Buy: Qashqai carpets, faloodeh
Not to miss: Vakil mosque and Vakil hammam
Tabriz was one of the first bazaars in Iran I visited. I still remember it as a warm welcome to the country. A bit overwhelming as well as the bazaar is an explosion of sights and smells. Spices, herbs and fruits that I yet had to identify. The friendly salesman patiently explained to me what they were. They even offered me tea, although most of the times I ended up not buying anything.
Tabriz bazaar is the only bazaar in Iran that is on the UNESCO World heritage list due to being one of the most important trade hubs on the ancient Silk Road. It had close links with other trade cities in the area such as Baku and Yerevan.
Marco Polo himself mentioned the Tabriz bazaar in his travel diaries. From the 12th till the 18th century the Tabriz bazaar was both a commercial center as well as a cultural center. For a short time Tabriz was even the capital of Iran during the Safavid kingdom.
Tabriz remains one of the largest covered bazaars in the world. It has seperate rows or alleways that each specializes in one particular product. There is a row with gold and jewellery, shoes, clothes, spices etc. The highlight is the Mozzafarieh bazaar. This spacious row, with domed arches specializes in carpets and handwoven rugs.
Buy: local herbs, spices, carpets
Not to miss: mozzafarieh carpet bazaar
The bazaar in Kashan can’t claim anything. It’s not the oldest, not the largest or the busiest. Yet, it was one of my favourite bazaars in Iran. I can describe it as compact, but beautiful. It’s large enough that there are mosques, shrines, yards, hammams, water reservoirs and ancient caravanserais, but not so large that you will not know where you are.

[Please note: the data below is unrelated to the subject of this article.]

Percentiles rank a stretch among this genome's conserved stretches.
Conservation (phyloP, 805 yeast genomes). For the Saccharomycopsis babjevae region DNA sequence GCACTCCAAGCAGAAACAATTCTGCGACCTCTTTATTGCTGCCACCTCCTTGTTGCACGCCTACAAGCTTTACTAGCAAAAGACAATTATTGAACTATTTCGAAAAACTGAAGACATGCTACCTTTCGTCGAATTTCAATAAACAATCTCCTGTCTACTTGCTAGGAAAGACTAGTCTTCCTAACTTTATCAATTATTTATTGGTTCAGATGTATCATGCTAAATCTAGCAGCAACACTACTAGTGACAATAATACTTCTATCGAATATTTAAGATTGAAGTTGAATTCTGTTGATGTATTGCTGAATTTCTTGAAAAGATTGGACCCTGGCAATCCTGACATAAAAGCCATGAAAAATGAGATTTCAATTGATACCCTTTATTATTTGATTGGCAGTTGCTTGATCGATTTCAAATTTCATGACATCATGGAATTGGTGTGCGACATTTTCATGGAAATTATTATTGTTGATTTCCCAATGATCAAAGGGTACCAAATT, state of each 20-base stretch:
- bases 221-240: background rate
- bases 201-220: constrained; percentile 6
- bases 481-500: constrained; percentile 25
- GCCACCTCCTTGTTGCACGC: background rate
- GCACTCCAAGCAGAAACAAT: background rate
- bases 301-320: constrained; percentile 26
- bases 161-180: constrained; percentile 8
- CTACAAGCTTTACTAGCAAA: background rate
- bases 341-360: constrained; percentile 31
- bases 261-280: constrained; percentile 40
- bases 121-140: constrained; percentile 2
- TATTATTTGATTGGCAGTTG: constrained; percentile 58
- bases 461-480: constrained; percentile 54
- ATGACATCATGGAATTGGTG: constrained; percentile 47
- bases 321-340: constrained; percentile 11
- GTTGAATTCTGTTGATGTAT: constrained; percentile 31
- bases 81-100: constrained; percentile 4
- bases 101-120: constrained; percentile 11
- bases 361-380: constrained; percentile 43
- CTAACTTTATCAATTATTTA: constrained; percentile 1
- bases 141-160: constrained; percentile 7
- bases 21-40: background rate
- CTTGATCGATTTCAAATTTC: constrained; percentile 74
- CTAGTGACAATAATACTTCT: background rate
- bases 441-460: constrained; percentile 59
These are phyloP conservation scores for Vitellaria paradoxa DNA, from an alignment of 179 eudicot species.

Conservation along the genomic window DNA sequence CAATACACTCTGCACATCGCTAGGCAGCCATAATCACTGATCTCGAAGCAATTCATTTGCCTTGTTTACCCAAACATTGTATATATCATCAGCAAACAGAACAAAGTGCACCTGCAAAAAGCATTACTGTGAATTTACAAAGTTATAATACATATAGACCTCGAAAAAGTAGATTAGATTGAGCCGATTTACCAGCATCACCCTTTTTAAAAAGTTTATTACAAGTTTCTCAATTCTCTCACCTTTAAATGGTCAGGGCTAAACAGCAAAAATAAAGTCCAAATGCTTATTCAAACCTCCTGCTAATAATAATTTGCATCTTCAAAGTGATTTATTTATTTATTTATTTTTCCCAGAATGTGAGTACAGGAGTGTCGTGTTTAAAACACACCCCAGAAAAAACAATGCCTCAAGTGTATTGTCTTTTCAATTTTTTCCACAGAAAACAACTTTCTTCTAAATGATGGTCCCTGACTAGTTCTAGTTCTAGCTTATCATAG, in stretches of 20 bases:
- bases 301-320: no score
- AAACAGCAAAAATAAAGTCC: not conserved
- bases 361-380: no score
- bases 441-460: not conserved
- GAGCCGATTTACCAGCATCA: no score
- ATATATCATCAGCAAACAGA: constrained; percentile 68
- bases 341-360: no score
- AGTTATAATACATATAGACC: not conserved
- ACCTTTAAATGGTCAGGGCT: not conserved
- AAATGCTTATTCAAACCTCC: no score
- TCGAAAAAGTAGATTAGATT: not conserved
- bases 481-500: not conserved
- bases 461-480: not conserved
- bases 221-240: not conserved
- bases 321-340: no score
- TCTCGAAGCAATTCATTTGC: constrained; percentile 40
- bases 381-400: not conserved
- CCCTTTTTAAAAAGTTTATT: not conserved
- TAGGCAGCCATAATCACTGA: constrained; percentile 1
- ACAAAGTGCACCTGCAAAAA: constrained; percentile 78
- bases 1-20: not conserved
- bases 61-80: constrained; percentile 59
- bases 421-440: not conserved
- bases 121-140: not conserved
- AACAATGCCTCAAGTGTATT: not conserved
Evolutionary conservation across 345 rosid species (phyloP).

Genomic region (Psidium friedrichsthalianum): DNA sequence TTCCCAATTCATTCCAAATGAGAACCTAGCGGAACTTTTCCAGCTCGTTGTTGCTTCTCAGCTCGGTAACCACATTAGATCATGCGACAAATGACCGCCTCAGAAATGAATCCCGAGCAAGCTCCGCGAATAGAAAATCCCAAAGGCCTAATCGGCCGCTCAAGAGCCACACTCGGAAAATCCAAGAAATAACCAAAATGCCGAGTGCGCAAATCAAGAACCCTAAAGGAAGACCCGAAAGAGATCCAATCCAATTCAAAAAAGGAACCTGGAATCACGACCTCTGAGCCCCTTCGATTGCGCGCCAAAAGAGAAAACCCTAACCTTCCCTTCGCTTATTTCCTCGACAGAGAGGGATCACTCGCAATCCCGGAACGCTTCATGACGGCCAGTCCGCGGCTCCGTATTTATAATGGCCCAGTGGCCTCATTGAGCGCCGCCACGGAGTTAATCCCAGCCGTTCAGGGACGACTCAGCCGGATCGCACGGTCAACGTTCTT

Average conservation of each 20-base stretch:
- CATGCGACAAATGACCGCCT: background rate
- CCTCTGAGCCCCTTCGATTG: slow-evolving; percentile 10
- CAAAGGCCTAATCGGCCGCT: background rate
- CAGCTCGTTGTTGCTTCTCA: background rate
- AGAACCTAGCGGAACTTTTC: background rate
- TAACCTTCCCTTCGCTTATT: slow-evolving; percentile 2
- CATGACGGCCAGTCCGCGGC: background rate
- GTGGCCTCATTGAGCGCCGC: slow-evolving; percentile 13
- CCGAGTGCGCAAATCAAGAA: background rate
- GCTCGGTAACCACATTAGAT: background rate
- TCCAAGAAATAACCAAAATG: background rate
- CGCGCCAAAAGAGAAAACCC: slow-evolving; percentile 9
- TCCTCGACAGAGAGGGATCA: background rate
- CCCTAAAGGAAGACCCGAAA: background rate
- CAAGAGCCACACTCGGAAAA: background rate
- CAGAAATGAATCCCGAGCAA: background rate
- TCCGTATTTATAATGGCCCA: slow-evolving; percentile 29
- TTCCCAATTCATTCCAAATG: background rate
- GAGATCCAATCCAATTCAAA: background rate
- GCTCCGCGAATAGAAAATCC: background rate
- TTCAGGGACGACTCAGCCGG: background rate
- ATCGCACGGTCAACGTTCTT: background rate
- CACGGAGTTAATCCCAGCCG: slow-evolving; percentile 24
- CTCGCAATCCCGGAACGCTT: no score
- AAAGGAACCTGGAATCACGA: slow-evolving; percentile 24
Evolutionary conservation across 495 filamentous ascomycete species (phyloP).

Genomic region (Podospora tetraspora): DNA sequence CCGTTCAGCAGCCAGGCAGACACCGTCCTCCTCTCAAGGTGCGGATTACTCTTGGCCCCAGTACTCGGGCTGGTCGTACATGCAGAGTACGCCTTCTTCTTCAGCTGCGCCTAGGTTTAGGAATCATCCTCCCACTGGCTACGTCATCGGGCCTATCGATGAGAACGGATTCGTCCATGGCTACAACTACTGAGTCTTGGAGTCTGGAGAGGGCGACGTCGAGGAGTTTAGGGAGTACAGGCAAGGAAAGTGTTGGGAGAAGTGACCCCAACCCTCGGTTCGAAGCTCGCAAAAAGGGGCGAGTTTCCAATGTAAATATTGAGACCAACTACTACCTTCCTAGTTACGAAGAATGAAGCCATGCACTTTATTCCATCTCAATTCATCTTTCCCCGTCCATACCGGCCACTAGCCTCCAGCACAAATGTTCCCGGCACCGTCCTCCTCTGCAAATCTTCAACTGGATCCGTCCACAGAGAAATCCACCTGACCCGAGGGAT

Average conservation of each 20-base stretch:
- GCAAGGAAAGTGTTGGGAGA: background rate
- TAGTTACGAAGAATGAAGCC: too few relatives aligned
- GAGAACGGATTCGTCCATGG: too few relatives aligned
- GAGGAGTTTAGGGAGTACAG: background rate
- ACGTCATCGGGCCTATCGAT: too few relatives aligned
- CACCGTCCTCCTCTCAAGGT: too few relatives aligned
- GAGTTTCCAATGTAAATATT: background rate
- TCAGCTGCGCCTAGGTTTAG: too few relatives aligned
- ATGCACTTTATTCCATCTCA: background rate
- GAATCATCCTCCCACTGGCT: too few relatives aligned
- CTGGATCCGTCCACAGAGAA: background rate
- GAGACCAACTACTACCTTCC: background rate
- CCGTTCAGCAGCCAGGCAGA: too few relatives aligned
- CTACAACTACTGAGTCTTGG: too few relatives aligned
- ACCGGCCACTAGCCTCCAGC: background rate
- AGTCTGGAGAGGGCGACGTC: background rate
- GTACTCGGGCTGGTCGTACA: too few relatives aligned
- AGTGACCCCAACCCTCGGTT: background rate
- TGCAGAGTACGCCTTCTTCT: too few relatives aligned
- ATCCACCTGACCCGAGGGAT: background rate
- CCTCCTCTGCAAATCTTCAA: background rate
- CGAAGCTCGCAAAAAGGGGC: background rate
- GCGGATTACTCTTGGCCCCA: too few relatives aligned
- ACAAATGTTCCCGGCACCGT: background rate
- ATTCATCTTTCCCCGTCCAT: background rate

The bazaar is at the heart of Kashan and it is the oldest structure in the city. It’s history goes back more than 800 years. The first bazaar was built during the Seljuk era in the tenth century with lots of renovations in the safavid dynasty. However, in the 18th century most of the bazaar was left in ruins after a major earthquake in which many people lost their lives.
The bazaar in Kashan was so important that it was quickly rebuilt and renovated. One of the highlights is the Amin al-Dowleh Timche. This 3 storey caravanserai is at the heart of the bazaar and connects four parts of the bazaar with each other. It has the most beautifully decorated dome I have seen in Iran.
I really recommend having a short break here at the tea shop as you will continuously discover new details. Some of the salesmen at Amin al-Dowleh Timche might offer you to go up on the roof for a fee. Something you might want to consider as the views on the domed roof structure of the bazaar is interesting to see.